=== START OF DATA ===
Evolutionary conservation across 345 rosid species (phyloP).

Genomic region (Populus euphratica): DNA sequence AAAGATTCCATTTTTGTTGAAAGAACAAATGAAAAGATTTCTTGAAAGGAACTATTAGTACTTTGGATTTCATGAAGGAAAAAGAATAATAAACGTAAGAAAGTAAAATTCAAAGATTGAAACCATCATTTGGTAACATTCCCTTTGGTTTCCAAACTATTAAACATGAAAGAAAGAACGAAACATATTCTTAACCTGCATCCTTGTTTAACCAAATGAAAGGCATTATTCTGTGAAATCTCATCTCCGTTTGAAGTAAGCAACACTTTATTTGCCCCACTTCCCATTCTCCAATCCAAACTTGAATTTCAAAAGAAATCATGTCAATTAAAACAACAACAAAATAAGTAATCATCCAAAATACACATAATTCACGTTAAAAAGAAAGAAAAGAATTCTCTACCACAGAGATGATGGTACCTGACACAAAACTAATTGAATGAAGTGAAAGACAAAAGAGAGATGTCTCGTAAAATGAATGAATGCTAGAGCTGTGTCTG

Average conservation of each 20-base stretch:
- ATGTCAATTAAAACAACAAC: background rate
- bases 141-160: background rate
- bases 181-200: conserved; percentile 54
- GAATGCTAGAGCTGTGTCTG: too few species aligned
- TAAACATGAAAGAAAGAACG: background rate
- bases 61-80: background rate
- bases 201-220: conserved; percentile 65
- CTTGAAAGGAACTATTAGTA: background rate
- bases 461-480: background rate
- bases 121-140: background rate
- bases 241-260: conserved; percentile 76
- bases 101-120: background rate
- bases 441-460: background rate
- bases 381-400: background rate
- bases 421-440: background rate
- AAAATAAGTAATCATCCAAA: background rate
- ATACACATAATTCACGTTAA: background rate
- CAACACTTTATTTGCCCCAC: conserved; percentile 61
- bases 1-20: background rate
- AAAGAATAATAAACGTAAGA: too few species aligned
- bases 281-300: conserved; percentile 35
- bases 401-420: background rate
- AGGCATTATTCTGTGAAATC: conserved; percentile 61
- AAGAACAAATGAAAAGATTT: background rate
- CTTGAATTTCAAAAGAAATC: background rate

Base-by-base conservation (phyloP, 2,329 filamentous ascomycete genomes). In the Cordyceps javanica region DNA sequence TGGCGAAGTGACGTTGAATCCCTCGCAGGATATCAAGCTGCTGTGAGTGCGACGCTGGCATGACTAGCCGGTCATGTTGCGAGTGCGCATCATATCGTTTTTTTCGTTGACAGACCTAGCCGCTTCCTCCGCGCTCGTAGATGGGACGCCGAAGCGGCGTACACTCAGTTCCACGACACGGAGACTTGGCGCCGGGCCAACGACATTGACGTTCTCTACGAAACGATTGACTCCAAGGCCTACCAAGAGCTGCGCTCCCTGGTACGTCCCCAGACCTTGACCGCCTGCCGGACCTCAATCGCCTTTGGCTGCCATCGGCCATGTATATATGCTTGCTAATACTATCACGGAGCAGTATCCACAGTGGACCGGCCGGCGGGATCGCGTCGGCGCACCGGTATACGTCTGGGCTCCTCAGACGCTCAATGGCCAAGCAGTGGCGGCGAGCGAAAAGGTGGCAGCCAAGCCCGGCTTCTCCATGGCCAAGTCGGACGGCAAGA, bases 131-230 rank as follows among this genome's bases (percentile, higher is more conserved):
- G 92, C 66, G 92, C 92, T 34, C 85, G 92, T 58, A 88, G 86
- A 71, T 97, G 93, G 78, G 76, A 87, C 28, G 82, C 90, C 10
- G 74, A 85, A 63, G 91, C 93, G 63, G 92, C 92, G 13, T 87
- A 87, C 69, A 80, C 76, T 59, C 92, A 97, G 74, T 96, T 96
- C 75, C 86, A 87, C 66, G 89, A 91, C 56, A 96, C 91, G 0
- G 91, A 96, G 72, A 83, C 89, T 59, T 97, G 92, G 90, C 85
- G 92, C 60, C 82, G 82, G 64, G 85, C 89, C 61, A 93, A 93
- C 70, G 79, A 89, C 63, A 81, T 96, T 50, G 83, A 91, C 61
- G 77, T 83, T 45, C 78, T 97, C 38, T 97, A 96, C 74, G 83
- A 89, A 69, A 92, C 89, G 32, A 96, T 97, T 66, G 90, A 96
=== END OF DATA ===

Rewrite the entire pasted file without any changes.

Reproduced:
Evolutionary conservation across 345 rosid species (phyloP).

Genomic region (Populus euphratica): DNA sequence AAAGATTCCATTTTTGTTGAAAGAACAAATGAAAAGATTTCTTGAAAGGAACTATTAGTACTTTGGATTTCATGAAGGAAAAAGAATAATAAACGTAAGAAAGTAAAATTCAAAGATTGAAACCATCATTTGGTAACATTCCCTTTGGTTTCCAAACTATTAAACATGAAAGAAAGAACGAAACATATTCTTAACCTGCATCCTTGTTTAACCAAATGAAAGGCATTATTCTGTGAAATCTCATCTCCGTTTGAAGTAAGCAACACTTTATTTGCCCCACTTCCCATTCTCCAATCCAAACTTGAATTTCAAAAGAAATCATGTCAATTAAAACAACAACAAAATAAGTAATCATCCAAAATACACATAATTCACGTTAAAAAGAAAGAAAAGAATTCTCTACCACAGAGATGATGGTACCTGACACAAAACTAATTGAATGAAGTGAAAGACAAAAGAGAGATGTCTCGTAAAATGAATGAATGCTAGAGCTGTGTCTG

Average conservation of each 20-base stretch:
- ATGTCAATTAAAACAACAAC: background rate
- bases 141-160: background rate
- bases 181-200: conserved; percentile 54
- GAATGCTAGAGCTGTGTCTG: too few species aligned
- TAAACATGAAAGAAAGAACG: background rate
- bases 61-80: background rate
- bases 201-220: conserved; percentile 65
- CTTGAAAGGAACTATTAGTA: background rate
- bases 461-480: background rate
- bases 121-140: background rate
- bases 241-260: conserved; percentile 76
- bases 101-120: background rate
- bases 441-460: background rate
- bases 381-400: background rate
- bases 421-440: background rate
- AAAATAAGTAATCATCCAAA: background rate
- ATACACATAATTCACGTTAA: background rate
- CAACACTTTATTTGCCCCAC: conserved; percentile 61
- bases 1-20: background rate
- AAAGAATAATAAACGTAAGA: too few species aligned
- bases 281-300: conserved; percentile 35
- bases 401-420: background rate
- AGGCATTATTCTGTGAAATC: conserved; percentile 61
- AAGAACAAATGAAAAGATTT: background rate
- CTTGAATTTCAAAAGAAATC: background rate

Base-by-base conservation (phyloP, 2,329 filamentous ascomycete genomes). In the Cordyceps javanica region DNA sequence TGGCGAAGTGACGTTGAATCCCTCGCAGGATATCAAGCTGCTGTGAGTGCGACGCTGGCATGACTAGCCGGTCATGTTGCGAGTGCGCATCATATCGTTTTTTTCGTTGACAGACCTAGCCGCTTCCTCCGCGCTCGTAGATGGGACGCCGAAGCGGCGTACACTCAGTTCCACGACACGGAGACTTGGCGCCGGGCCAACGACATTGACGTTCTCTACGAAACGATTGACTCCAAGGCCTACCAAGAGCTGCGCTCCCTGGTACGTCCCCAGACCTTGACCGCCTGCCGGACCTCAATCGCCTTTGGCTGCCATCGGCCATGTATATATGCTTGCTAATACTATCACGGAGCAGTATCCACAGTGGACCGGCCGGCGGGATCGCGTCGGCGCACCGGTATACGTCTGGGCTCCTCAGACGCTCAATGGCCAAGCAGTGGCGGCGAGCGAAAAGGTGGCAGCCAAGCCCGGCTTCTCCATGGCCAAGTCGGACGGCAAGA, bases 131-230 rank as follows among this genome's bases (percentile, higher is more conserved):
- G 92, C 66, G 92, C 92, T 34, C 85, G 92, T 58, A 88, G 86
- A 71, T 97, G 93, G 78, G 76, A 87, C 28, G 82, C 90, C 10
- G 74, A 85, A 63, G 91, C 93, G 63, G 92, C 92, G 13, T 87
- A 87, C 69, A 80, C 76, T 59, C 92, A 97, G 74, T 96, T 96
- C 75, C 86, A 87, C 66, G 89, A 91, C 56, A 96, C 91, G 0
- G 91, A 96, G 72, A 83, C 89, T 59, T 97, G 92, G 90, C 85
- G 92, C 60, C 82, G 82, G 64, G 85, C 89, C 61, A 93, A 93
- C 70, G 79, A 89, C 63, A 81, T 96, T 50, G 83, A 91, C 61
- G 77, T 83, T 45, C 78, T 97, C 38, T 97, A 96, C 74, G 83
- A 89, A 69, A 92, C 89, G 32, A 96, T 97, T 66, G 90, A 96